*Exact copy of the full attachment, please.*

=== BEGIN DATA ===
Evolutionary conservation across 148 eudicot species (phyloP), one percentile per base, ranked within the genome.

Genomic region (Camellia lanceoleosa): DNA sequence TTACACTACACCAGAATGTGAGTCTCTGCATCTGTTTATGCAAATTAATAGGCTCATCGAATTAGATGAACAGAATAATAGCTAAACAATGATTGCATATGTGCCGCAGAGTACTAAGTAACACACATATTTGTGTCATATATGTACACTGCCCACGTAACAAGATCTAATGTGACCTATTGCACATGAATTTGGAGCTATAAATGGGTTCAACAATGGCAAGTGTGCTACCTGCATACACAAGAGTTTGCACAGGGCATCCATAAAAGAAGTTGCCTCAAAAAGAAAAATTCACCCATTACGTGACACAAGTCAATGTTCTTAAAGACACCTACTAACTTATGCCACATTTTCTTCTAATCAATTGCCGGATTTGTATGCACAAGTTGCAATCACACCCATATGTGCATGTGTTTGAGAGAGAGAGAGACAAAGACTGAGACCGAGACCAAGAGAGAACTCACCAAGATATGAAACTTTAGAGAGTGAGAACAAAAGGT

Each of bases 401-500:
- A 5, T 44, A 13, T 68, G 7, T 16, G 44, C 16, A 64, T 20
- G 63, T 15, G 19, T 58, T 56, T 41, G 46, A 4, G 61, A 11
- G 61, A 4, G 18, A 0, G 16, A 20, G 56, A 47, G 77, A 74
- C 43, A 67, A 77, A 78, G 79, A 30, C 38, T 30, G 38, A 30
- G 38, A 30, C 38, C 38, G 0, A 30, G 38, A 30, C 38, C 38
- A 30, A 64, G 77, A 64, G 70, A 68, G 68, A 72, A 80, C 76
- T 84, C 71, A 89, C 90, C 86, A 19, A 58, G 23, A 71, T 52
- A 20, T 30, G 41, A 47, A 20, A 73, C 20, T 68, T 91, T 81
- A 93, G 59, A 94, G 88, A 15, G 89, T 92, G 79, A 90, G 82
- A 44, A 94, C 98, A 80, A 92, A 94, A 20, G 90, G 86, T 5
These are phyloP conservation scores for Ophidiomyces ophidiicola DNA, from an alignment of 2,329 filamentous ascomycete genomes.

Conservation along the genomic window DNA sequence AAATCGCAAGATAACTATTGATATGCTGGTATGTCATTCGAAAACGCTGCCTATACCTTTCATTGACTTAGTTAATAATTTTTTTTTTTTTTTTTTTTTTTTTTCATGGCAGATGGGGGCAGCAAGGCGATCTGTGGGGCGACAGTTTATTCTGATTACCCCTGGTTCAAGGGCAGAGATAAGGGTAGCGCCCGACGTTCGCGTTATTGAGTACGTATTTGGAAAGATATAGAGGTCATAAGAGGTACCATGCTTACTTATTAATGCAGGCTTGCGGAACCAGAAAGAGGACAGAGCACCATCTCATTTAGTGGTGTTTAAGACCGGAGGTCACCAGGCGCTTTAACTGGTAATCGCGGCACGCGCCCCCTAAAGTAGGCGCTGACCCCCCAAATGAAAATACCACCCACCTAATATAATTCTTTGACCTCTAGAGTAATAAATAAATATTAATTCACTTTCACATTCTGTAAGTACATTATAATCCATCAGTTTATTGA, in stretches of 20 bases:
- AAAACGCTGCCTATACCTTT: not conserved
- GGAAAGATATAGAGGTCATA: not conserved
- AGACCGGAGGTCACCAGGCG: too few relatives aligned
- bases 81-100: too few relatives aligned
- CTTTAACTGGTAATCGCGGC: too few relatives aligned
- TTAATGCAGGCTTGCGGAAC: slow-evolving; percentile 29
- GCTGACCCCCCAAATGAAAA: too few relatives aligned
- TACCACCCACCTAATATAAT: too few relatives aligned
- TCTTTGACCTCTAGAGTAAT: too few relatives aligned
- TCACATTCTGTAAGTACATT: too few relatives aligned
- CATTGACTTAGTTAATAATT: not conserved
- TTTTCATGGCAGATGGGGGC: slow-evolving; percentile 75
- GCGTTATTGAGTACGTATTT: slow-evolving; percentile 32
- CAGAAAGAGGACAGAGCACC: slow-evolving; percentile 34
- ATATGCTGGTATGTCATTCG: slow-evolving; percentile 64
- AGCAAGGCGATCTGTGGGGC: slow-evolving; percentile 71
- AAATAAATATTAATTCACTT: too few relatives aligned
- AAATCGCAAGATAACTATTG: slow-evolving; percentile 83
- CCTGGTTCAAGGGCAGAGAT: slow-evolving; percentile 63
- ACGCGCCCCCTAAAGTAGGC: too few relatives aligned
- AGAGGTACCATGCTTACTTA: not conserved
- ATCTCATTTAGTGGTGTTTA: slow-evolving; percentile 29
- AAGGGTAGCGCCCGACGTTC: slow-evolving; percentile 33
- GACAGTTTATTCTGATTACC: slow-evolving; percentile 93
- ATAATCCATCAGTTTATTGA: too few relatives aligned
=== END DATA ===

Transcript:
Evolutionary conservation across 148 eudicot species (phyloP), one percentile per base, ranked within the genome.

Genomic region (Camellia lanceoleosa): DNA sequence TTACACTACACCAGAATGTGAGTCTCTGCATCTGTTTATGCAAATTAATAGGCTCATCGAATTAGATGAACAGAATAATAGCTAAACAATGATTGCATATGTGCCGCAGAGTACTAAGTAACACACATATTTGTGTCATATATGTACACTGCCCACGTAACAAGATCTAATGTGACCTATTGCACATGAATTTGGAGCTATAAATGGGTTCAACAATGGCAAGTGTGCTACCTGCATACACAAGAGTTTGCACAGGGCATCCATAAAAGAAGTTGCCTCAAAAAGAAAAATTCACCCATTACGTGACACAAGTCAATGTTCTTAAAGACACCTACTAACTTATGCCACATTTTCTTCTAATCAATTGCCGGATTTGTATGCACAAGTTGCAATCACACCCATATGTGCATGTGTTTGAGAGAGAGAGAGACAAAGACTGAGACCGAGACCAAGAGAGAACTCACCAAGATATGAAACTTTAGAGAGTGAGAACAAAAGGT

Each of bases 401-500:
- A 5, T 44, A 13, T 68, G 7, T 16, G 44, C 16, A 64, T 20
- G 63, T 15, G 19, T 58, T 56, T 41, G 46, A 4, G 61, A 11
- G 61, A 4, G 18, A 0, G 16, A 20, G 56, A 47, G 77, A 74
- C 43, A 67, A 77, A 78, G 79, A 30, C 38, T 30, G 38, A 30
- G 38, A 30, C 38, C 38, G 0, A 30, G 38, A 30, C 38, C 38
- A 30, A 64, G 77, A 64, G 70, A 68, G 68, A 72, A 80, C 76
- T 84, C 71, A 89, C 90, C 86, A 19, A 58, G 23, A 71, T 52
- A 20, T 30, G 41, A 47, A 20, A 73, C 20, T 68, T 91, T 81
- A 93, G 59, A 94, G 88, A 15, G 89, T 92, G 79, A 90, G 82
- A 44, A 94, C 98, A 80, A 92, A 94, A 20, G 90, G 86, T 5
These are phyloP conservation scores for Ophidiomyces ophidiicola DNA, from an alignment of 2,329 filamentous ascomycete genomes.

Conservation along the genomic window DNA sequence AAATCGCAAGATAACTATTGATATGCTGGTATGTCATTCGAAAACGCTGCCTATACCTTTCATTGACTTAGTTAATAATTTTTTTTTTTTTTTTTTTTTTTTTTCATGGCAGATGGGGGCAGCAAGGCGATCTGTGGGGCGACAGTTTATTCTGATTACCCCTGGTTCAAGGGCAGAGATAAGGGTAGCGCCCGACGTTCGCGTTATTGAGTACGTATTTGGAAAGATATAGAGGTCATAAGAGGTACCATGCTTACTTATTAATGCAGGCTTGCGGAACCAGAAAGAGGACAGAGCACCATCTCATTTAGTGGTGTTTAAGACCGGAGGTCACCAGGCGCTTTAACTGGTAATCGCGGCACGCGCCCCCTAAAGTAGGCGCTGACCCCCCAAATGAAAATACCACCCACCTAATATAATTCTTTGACCTCTAGAGTAATAAATAAATATTAATTCACTTTCACATTCTGTAAGTACATTATAATCCATCAGTTTATTGA, in stretches of 20 bases:
- AAAACGCTGCCTATACCTTT: not conserved
- GGAAAGATATAGAGGTCATA: not conserved
- AGACCGGAGGTCACCAGGCG: too few relatives aligned
- bases 81-100: too few relatives aligned
- CTTTAACTGGTAATCGCGGC: too few relatives aligned
- TTAATGCAGGCTTGCGGAAC: slow-evolving; percentile 29
- GCTGACCCCCCAAATGAAAA: too few relatives aligned
- TACCACCCACCTAATATAAT: too few relatives aligned
- TCTTTGACCTCTAGAGTAAT: too few relatives aligned
- TCACATTCTGTAAGTACATT: too few relatives aligned
- CATTGACTTAGTTAATAATT: not conserved
- TTTTCATGGCAGATGGGGGC: slow-evolving; percentile 75
- GCGTTATTGAGTACGTATTT: slow-evolving; percentile 32
- CAGAAAGAGGACAGAGCACC: slow-evolving; percentile 34
- ATATGCTGGTATGTCATTCG: slow-evolving; percentile 64
- AGCAAGGCGATCTGTGGGGC: slow-evolving; percentile 71
- AAATAAATATTAATTCACTT: too few relatives aligned
- AAATCGCAAGATAACTATTG: slow-evolving; percentile 83
- CCTGGTTCAAGGGCAGAGAT: slow-evolving; percentile 63
- ACGCGCCCCCTAAAGTAGGC: too few relatives aligned
- AGAGGTACCATGCTTACTTA: not conserved
- ATCTCATTTAGTGGTGTTTA: slow-evolving; percentile 29
- AAGGGTAGCGCCCGACGTTC: slow-evolving; percentile 33
- GACAGTTTATTCTGATTACC: slow-evolving; percentile 93
- ATAATCCATCAGTTTATTGA: too few relatives aligned